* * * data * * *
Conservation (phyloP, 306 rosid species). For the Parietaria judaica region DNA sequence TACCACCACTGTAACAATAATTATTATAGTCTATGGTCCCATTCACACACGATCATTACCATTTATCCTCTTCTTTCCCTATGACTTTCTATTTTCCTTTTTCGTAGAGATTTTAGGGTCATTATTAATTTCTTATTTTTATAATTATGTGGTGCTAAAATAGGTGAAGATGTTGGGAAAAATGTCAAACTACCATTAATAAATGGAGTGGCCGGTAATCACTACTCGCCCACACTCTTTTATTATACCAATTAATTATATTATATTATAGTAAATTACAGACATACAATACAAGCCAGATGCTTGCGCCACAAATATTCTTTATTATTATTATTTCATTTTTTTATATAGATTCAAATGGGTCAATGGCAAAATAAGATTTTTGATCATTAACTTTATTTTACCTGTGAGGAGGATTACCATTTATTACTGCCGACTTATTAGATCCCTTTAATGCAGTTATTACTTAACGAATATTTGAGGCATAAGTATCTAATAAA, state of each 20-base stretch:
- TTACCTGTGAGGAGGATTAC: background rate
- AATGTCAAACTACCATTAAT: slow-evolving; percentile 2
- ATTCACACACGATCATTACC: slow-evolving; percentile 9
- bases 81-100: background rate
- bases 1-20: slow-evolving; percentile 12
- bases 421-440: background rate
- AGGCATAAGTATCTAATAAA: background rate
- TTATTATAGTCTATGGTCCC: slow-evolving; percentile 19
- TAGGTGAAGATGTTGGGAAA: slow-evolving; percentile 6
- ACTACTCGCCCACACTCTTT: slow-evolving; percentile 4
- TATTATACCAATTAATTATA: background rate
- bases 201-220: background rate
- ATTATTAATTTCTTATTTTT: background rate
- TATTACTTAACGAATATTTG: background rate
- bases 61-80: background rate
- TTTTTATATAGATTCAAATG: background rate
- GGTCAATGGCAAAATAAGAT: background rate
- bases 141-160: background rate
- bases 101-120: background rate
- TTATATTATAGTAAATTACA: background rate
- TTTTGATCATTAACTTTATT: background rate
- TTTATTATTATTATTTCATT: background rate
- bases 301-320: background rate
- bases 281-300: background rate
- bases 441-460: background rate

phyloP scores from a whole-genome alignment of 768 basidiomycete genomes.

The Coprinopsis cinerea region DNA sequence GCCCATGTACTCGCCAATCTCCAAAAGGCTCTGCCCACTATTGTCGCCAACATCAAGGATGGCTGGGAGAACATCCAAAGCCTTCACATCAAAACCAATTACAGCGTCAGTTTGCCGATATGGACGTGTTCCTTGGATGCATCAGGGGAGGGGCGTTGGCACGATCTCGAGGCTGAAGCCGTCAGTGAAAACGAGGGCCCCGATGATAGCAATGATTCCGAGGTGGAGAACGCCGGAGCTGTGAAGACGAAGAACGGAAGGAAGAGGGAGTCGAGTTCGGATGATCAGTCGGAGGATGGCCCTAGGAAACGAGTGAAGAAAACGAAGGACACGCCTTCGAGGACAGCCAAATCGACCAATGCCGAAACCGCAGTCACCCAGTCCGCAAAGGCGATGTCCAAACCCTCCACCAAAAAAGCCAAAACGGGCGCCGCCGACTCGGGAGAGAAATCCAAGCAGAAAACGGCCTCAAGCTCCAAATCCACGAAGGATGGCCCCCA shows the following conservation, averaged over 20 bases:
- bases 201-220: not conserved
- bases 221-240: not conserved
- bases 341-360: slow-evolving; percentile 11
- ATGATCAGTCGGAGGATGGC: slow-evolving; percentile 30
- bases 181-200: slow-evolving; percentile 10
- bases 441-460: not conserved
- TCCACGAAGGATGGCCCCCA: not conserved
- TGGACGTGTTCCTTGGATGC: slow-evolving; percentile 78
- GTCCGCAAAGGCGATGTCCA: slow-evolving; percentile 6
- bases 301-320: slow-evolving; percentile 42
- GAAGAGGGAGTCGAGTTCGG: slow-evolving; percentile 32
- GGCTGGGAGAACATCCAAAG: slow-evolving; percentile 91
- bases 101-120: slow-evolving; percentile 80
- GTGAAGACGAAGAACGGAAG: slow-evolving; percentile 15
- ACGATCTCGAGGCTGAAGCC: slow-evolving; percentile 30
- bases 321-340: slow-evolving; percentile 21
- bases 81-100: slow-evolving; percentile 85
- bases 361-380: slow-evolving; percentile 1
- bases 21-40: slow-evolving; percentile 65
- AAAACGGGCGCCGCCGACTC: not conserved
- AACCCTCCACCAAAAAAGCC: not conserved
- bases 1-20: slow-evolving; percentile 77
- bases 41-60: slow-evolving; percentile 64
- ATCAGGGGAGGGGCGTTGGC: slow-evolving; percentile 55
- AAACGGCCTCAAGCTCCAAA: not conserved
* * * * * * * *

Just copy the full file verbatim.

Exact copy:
Conservation (phyloP, 306 rosid species). For the Parietaria judaica region DNA sequence TACCACCACTGTAACAATAATTATTATAGTCTATGGTCCCATTCACACACGATCATTACCATTTATCCTCTTCTTTCCCTATGACTTTCTATTTTCCTTTTTCGTAGAGATTTTAGGGTCATTATTAATTTCTTATTTTTATAATTATGTGGTGCTAAAATAGGTGAAGATGTTGGGAAAAATGTCAAACTACCATTAATAAATGGAGTGGCCGGTAATCACTACTCGCCCACACTCTTTTATTATACCAATTAATTATATTATATTATAGTAAATTACAGACATACAATACAAGCCAGATGCTTGCGCCACAAATATTCTTTATTATTATTATTTCATTTTTTTATATAGATTCAAATGGGTCAATGGCAAAATAAGATTTTTGATCATTAACTTTATTTTACCTGTGAGGAGGATTACCATTTATTACTGCCGACTTATTAGATCCCTTTAATGCAGTTATTACTTAACGAATATTTGAGGCATAAGTATCTAATAAA, state of each 20-base stretch:
- TTACCTGTGAGGAGGATTAC: background rate
- AATGTCAAACTACCATTAAT: slow-evolving; percentile 2
- ATTCACACACGATCATTACC: slow-evolving; percentile 9
- bases 81-100: background rate
- bases 1-20: slow-evolving; percentile 12
- bases 421-440: background rate
- AGGCATAAGTATCTAATAAA: background rate
- TTATTATAGTCTATGGTCCC: slow-evolving; percentile 19
- TAGGTGAAGATGTTGGGAAA: slow-evolving; percentile 6
- ACTACTCGCCCACACTCTTT: slow-evolving; percentile 4
- TATTATACCAATTAATTATA: background rate
- bases 201-220: background rate
- ATTATTAATTTCTTATTTTT: background rate
- TATTACTTAACGAATATTTG: background rate
- bases 61-80: background rate
- TTTTTATATAGATTCAAATG: background rate
- GGTCAATGGCAAAATAAGAT: background rate
- bases 141-160: background rate
- bases 101-120: background rate
- TTATATTATAGTAAATTACA: background rate
- TTTTGATCATTAACTTTATT: background rate
- TTTATTATTATTATTTCATT: background rate
- bases 301-320: background rate
- bases 281-300: background rate
- bases 441-460: background rate

phyloP scores from a whole-genome alignment of 768 basidiomycete genomes.

The Coprinopsis cinerea region DNA sequence GCCCATGTACTCGCCAATCTCCAAAAGGCTCTGCCCACTATTGTCGCCAACATCAAGGATGGCTGGGAGAACATCCAAAGCCTTCACATCAAAACCAATTACAGCGTCAGTTTGCCGATATGGACGTGTTCCTTGGATGCATCAGGGGAGGGGCGTTGGCACGATCTCGAGGCTGAAGCCGTCAGTGAAAACGAGGGCCCCGATGATAGCAATGATTCCGAGGTGGAGAACGCCGGAGCTGTGAAGACGAAGAACGGAAGGAAGAGGGAGTCGAGTTCGGATGATCAGTCGGAGGATGGCCCTAGGAAACGAGTGAAGAAAACGAAGGACACGCCTTCGAGGACAGCCAAATCGACCAATGCCGAAACCGCAGTCACCCAGTCCGCAAAGGCGATGTCCAAACCCTCCACCAAAAAAGCCAAAACGGGCGCCGCCGACTCGGGAGAGAAATCCAAGCAGAAAACGGCCTCAAGCTCCAAATCCACGAAGGATGGCCCCCA shows the following conservation, averaged over 20 bases:
- bases 201-220: not conserved
- bases 221-240: not conserved
- bases 341-360: slow-evolving; percentile 11
- ATGATCAGTCGGAGGATGGC: slow-evolving; percentile 30
- bases 181-200: slow-evolving; percentile 10
- bases 441-460: not conserved
- TCCACGAAGGATGGCCCCCA: not conserved
- TGGACGTGTTCCTTGGATGC: slow-evolving; percentile 78
- GTCCGCAAAGGCGATGTCCA: slow-evolving; percentile 6
- bases 301-320: slow-evolving; percentile 42
- GAAGAGGGAGTCGAGTTCGG: slow-evolving; percentile 32
- GGCTGGGAGAACATCCAAAG: slow-evolving; percentile 91
- bases 101-120: slow-evolving; percentile 80
- GTGAAGACGAAGAACGGAAG: slow-evolving; percentile 15
- ACGATCTCGAGGCTGAAGCC: slow-evolving; percentile 30
- bases 321-340: slow-evolving; percentile 21
- bases 81-100: slow-evolving; percentile 85
- bases 361-380: slow-evolving; percentile 1
- bases 21-40: slow-evolving; percentile 65
- AAAACGGGCGCCGCCGACTC: not conserved
- AACCCTCCACCAAAAAAGCC: not conserved
- bases 1-20: slow-evolving; percentile 77
- bases 41-60: slow-evolving; percentile 64
- ATCAGGGGAGGGGCGTTGGC: slow-evolving; percentile 55
- AAACGGCCTCAAGCTCCAAA: not conserved